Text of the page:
Bruce Cockburn first wondered "How many kids they've murdered" on the chorus to his 1984 protest song, "If I Had a Rocket Launcher," which attempted to pull back the veil of secrecy surrounding U.S. foreign policy in Central America. That same line is sampled for the chorus of MKEP's
"How Many," entirely divorced from the context of Cockburn's song. To hear Cockburn tunelessly croon about dead kids on a track that's devoted - like much of the EP - to the aggrandizement of the Mudkids and emcee Rusty Redenbacher, is to effectively neuter the sentiment behind the song, making a relatively effective protest tune into a one-line "Heal the World" type soundbyte. And for a band like the Mudkids that has been, at times, politically and socially engaged, the Cockburn sample is a reminder of just what's missing from MKEP
- a world outside of the Mudkids.
In a sense, the music departs from the public image of the Mudkids. Rusty has been a longtime cheerleader for local music, the kind of guy who affirms the work of others while advocating for his own. But on record, his rhymes are given over to a posturing that's endemic to hip-hop, and that would seem fatally narcissistic in other genres and media. On "The Plan," Rusty notes that he wants "Never to be thought of as anything less than a man... Respect I command." On "Shades," we get a messily masculine image - "Every release is seminal" - before a chorus that is a bit tongue-in-cheek, but still very much concerned with the emcee's public image: "Gimme my shades, I'm ready for my closeup... I check myself in the mirror, I'm fly." And it just goes on and on.
Sure, this kind of confrontational showmanship is the meat of the emcee battle, which may have its roots in playing the dozens. But what works well in a battle doesn't quite work on a record, where the imaginary opponent is the listener - and I'm one listener who bridles when someone brags endlessly about his or her work. Can't someone earn respect in the world of hip-hop without explicitly demanding it on every song? Maybe, for instance, by just doing the kind of work that earns respect? I think of hip-hop groups and artists that dare to self-deprecate (Atmosphere, Aesop Rock, A Tribe Called Quest), knowing that they won't lose the respect of listeners by being honest.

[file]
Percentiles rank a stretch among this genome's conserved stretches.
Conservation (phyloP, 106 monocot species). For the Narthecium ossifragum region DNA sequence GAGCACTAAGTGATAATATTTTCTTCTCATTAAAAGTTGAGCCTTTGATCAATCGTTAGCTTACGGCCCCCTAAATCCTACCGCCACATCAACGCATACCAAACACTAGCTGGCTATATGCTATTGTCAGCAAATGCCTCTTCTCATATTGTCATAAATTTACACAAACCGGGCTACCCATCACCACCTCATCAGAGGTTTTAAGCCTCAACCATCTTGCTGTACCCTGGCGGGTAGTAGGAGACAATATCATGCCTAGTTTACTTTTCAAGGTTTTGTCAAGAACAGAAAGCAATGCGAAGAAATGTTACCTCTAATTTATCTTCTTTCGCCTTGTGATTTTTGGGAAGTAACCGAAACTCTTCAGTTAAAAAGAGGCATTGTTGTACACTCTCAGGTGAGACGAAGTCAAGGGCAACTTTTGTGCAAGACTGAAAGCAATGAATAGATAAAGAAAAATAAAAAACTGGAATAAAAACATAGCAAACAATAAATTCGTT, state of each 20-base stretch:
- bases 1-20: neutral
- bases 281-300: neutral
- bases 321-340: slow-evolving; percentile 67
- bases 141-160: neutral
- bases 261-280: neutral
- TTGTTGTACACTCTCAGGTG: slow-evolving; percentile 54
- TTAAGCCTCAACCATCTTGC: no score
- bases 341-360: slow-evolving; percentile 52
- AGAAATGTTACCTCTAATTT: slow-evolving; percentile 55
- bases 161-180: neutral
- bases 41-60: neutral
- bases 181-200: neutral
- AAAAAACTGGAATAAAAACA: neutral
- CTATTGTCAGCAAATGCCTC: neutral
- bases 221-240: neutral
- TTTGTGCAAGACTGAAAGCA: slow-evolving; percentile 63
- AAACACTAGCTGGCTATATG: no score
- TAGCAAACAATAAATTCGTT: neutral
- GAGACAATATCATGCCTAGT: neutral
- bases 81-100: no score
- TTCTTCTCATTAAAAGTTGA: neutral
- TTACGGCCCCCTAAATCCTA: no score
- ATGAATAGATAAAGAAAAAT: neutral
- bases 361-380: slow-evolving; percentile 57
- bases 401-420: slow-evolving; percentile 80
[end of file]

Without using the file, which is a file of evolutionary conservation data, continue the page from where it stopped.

Not that the Mudkids are required to make a politically engaged record, but even their party music this time around is a little flat. "Ride" urges the listener to "Hop in the back, enjoy the ride," but we're moving awfully slow, loping along at a walking tempo against an odd soundtrack reminiscent of Chinese folk music. The tune lacks the forward momentum and lightness of the best driving songs.
One track on the EP, "Abraham," tells a story that's not about the Mudkids, namely the tale of actor Abraham Benrubi, whose rise to fame is witnessed by once-high school classmate Rusty. It's a well-told tribute, with skillful use of overlapping background vocals, and a funny passage about how the Samson-esque Benrubi avoided football coaches in order to focus on acting. While "Abraham" follows another traditional hip-hop narrative - making it big in Hollywood - it's also consistent with Rusty's hometown pride and belief in following one's bliss, regardless of how others might get in the way. It's a welcome respite from the rest of the record.
Elp-Mass's beats are generally clean and unobtrusive, giving the spotlight to the vocals on every track. Some vintage-sounding, tinny electronics are heard on "The Plan," but otherwise the music is composed of string or horn samples with a four-to-the-floor backbeat.
This EP is intended as a prelude to an upcoming LP by the Mudkids. One hopes that they're saving the best for the main event.